Johns Hopkins researchers say they have figured out how human and all animal cells tune in to a key signal, one that literally transmits the instructions that shape their final bodies. It turns out the cells assemble their own little radio antenna on their surfaces to help them relay the proper signal to the developmental proteins listening on the inside of the cell.
The transmitters are primary cilia, relatively rigid, hairlike tails that respond to specialized signals from a host of proteins, including a key family of proteins known as Wnts. The Wnts in turn trigger a cascade of shape-making decisions that guide cells to take specific shapes, like curved eyelid cells or vibrating hair cells in the ear, and even make sure that arms and legs emerge at the right spots.
Our experiments go to the heart of the development and maintenance of our body tissue, says Johns Hopkins geneticist Nicholas Katsanis, Ph.D., associate professor at the McKusick-Nathans Institute for Genetic Medicine. Any miscues with the Wnt signaling pathway, says Katsanis, and youre looking at major childhood diseases and defects.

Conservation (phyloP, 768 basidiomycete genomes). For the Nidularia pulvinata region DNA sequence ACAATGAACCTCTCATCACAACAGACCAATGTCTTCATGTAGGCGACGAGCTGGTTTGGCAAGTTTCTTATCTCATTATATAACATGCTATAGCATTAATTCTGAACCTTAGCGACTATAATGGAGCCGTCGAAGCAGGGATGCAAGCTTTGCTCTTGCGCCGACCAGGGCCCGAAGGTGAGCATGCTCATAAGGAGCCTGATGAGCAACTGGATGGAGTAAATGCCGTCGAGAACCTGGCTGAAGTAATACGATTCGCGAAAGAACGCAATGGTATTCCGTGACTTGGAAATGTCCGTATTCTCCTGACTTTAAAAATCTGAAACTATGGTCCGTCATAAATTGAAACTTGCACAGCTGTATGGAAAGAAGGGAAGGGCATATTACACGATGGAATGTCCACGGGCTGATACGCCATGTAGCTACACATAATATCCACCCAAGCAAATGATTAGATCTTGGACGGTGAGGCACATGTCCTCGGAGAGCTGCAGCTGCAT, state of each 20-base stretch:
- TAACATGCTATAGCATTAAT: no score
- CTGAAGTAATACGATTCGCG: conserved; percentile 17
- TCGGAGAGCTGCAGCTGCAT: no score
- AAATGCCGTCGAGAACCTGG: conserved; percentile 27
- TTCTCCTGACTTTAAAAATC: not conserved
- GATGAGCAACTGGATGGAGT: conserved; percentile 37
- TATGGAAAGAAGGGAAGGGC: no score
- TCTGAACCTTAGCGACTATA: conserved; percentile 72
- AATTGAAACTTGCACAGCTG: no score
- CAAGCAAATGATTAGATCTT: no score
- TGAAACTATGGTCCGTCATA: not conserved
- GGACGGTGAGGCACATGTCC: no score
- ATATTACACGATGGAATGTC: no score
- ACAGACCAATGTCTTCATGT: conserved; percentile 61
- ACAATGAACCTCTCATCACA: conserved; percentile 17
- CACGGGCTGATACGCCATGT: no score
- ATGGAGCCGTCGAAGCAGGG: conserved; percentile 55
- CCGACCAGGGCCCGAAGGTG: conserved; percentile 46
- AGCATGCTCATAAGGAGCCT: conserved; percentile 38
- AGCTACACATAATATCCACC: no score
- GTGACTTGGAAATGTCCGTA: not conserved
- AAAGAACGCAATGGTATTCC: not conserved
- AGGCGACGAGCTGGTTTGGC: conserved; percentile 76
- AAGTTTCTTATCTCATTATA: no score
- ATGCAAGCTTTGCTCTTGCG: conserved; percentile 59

In a report published on September 30 in Nature Genetics, Katsanis and his team used a small transparent fish, zebrafish, to literally watch what happened if they chemically blocked the production of three proteins that are required for primary cilia function during the period when a fish egg develops into a grown up, fully-finned fish.
The more they blocked, the more developmental errors - for example, the growing fish would not properly extend their tails - they were able to track to defective Wnt signaling.
Katsanis notes that once inside a cell, the Wnt pathway splits into two branches that need to be balanced depending on the needs of each cell: the so-called canonical branch, which typically drives cells to multiply, and the non-canonical branch, which controls messages to refine cell shape and growth. The e
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Johns Hopkins Medical Institutions